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Re: [IP] ACE Inhibitors

        My daughter is almost 20, & has been on ACE inhibitors for 5 1/2 yrs. 
Her blood pressure was 90/60 before the meds, & has remained in that range, 
despite taking 10 mgs of Vasotec daily. She has had no side effects, not even 
the infamous "tickle in the throat cough".The ACE inhibitor was begun because 
Melissa was "shedding" MASSIVE amounts of protein within a few years of 
diagnosis. A cardiologist friend & a nephrologist acquaintance both felt ALL 
diabetics should be on ACE inhibitors, but her ped endo was extremely 
conservative. The same Children's Hospital that did nothing when her 24 hr 
urine showed 300 mgs & then 500 mgs of protein back in 1995, now routinely 
puts adolescents on ACE inhibitors as soon as they pass 30 mgs ( 30-300 mgs = 
    Because her case was so aberrant, she also underwent a kidney biopsy in 
November 1997, which fortunately showed nothing amiss in the kidney. The 
"explanation" offered to me by a renowned researcher from Australia, Dr. Marc 
Cooper,  was an unscientific retort that Melissa has "leaky kidneys". Bottom 
line: the diabetes was exacerbating a benign condition ( orthostatic 
proteinuria) that can appear in adolescents & then resolve. The Vasotec 
reduced the amount of protein ( which went as high as 2600 mgs at its 
worst!!) by 95%. Her pediatric nephrologist was delighted, but not surprised. 
My friends across the USA whose children see very proactive ped endos tell me 
that their children are screened annually. I know Michael has posted that 24 
hr urine tests are antiquated, but in Melissa's case, a first morning 
collection was inexplicably NORMAL, whereas the full 24 hr collection was 
horribly ABNORMAL(and she did 6 of them that summer).....so much so that I 
spent 8 hours straight on-line researching kidney problems & had my then 14 
yr old mentally "prepped & on the O.R. table" in my distraught state of mind!
    Dr. Cooper told me that in Australia, where they are more aggressive 
about prescribing ACE inhibitors, they have already seen a dramatic decline 
in diabetic nephropathy diagnoses, & that he predicts that these medications 
will change the course of diabetic complications in the future.
   Since that time, I have seen many published reports attesting to 
comparably positive results, not only in the kidney but also in other 
vascular areas, like the heart & quite likely, the eyes. I also asked a 
Boston retinopathy specialist how she felt about its impact on the eyes & she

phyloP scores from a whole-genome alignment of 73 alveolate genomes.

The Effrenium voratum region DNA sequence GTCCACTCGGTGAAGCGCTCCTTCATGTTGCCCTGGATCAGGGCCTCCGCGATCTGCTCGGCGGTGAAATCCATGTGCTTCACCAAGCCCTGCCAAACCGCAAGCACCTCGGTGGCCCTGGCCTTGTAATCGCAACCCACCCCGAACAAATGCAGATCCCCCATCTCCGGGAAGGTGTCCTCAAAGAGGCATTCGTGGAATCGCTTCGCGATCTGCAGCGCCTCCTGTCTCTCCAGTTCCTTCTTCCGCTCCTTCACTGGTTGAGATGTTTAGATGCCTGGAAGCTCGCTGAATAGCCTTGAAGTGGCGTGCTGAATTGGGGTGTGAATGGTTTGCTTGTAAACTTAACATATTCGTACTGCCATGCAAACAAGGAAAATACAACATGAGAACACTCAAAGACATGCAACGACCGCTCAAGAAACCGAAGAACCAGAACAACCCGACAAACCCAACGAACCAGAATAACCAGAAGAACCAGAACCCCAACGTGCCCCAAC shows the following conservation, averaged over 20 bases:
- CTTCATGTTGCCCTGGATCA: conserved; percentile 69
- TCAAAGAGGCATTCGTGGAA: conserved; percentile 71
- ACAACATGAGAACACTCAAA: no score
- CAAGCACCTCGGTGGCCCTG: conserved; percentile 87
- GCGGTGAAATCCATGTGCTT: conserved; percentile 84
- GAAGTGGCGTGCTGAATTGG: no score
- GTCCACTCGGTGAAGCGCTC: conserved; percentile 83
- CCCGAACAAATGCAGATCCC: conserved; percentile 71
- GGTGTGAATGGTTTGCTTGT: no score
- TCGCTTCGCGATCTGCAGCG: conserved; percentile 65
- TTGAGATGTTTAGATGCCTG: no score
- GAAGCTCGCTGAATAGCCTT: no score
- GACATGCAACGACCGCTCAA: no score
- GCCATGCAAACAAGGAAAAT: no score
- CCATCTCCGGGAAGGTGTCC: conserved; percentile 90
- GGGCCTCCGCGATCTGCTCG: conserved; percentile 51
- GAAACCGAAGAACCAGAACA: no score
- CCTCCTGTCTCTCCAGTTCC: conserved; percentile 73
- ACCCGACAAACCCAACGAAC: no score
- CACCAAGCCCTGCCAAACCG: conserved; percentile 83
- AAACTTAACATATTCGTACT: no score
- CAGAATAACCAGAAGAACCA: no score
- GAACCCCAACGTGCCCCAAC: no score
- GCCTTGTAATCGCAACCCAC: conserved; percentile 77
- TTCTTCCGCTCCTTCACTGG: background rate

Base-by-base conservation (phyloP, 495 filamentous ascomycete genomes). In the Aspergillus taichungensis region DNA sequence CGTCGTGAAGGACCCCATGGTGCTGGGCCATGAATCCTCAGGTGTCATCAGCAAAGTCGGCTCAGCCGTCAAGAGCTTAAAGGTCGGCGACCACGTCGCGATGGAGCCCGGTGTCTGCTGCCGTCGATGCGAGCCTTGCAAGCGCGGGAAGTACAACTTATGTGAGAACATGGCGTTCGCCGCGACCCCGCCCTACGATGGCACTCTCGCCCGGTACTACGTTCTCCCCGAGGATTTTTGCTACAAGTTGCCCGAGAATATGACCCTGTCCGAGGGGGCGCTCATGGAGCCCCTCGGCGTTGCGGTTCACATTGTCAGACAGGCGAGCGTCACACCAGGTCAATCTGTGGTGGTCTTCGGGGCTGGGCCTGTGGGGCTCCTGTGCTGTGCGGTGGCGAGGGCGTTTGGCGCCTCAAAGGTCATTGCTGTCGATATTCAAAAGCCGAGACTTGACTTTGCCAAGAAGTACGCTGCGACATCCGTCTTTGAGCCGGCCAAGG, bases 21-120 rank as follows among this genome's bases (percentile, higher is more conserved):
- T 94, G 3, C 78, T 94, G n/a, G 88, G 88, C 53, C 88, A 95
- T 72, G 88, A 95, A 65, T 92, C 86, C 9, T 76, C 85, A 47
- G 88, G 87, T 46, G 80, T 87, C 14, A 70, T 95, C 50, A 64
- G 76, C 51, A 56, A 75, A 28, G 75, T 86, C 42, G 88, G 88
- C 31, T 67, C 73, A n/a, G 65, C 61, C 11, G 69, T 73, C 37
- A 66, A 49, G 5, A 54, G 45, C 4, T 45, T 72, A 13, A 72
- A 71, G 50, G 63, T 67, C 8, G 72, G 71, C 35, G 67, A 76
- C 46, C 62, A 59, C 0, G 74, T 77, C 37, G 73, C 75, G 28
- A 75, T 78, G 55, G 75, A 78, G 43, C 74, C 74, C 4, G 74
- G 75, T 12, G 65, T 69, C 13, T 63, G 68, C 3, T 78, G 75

explained that although there were no studies yet to confirm it, common sense 
dictated that it should have an equally protective impact there too. 
   That said, here's the conundrum: if only 40% of diabetics will face kidney 
problems, is it ethical to prescribe a medication to EVERYONE, knowing that 
60% don't NEED it??? Melissa's doctor's view is that EVERYONE should be 
screened annually, so that at the first indication of a rise in protein, 
intervention can be started in those who would benefit.
     Nonetheless, since this is relatively NEW, especially for younger 
diabetics who were thought to be "protected" from any damage all throughout 
their teens, many doctors aren't "up to speed"- analagous to all the IPers 
who have had to fight to get their endos to prescribe pump therapy. Melissa 
STILL has to explain to every specialist she sees - from her gynecologist to 
a gastroenterologist - why she's on Vasotec if she doesn't have high blood 
    But then again, the gynecologist also asked Melissa when she was dx'd 
(age 9) & how long she's had to take insulin. Melissa almost blurted out "DUH 
- aren't they one & the same???", but didn't!
     So I guess my advice would be to find out WHY your endo is so opposed to 
you taking an ACE inhibitor. Have you been screened recently for proteinuria 
or microalbuminuria?? Unless someone invents a genetic decoder ring that 
"lights up" in those people genetically predisposed to get or not get 
complications from diabetes in the future, I believe it behooves all of us to 
be as educated, as proactive & as empowered as possible to optimize the 
health of those living with diabetes today.
Renee (Melissa's pump mom/advocate)
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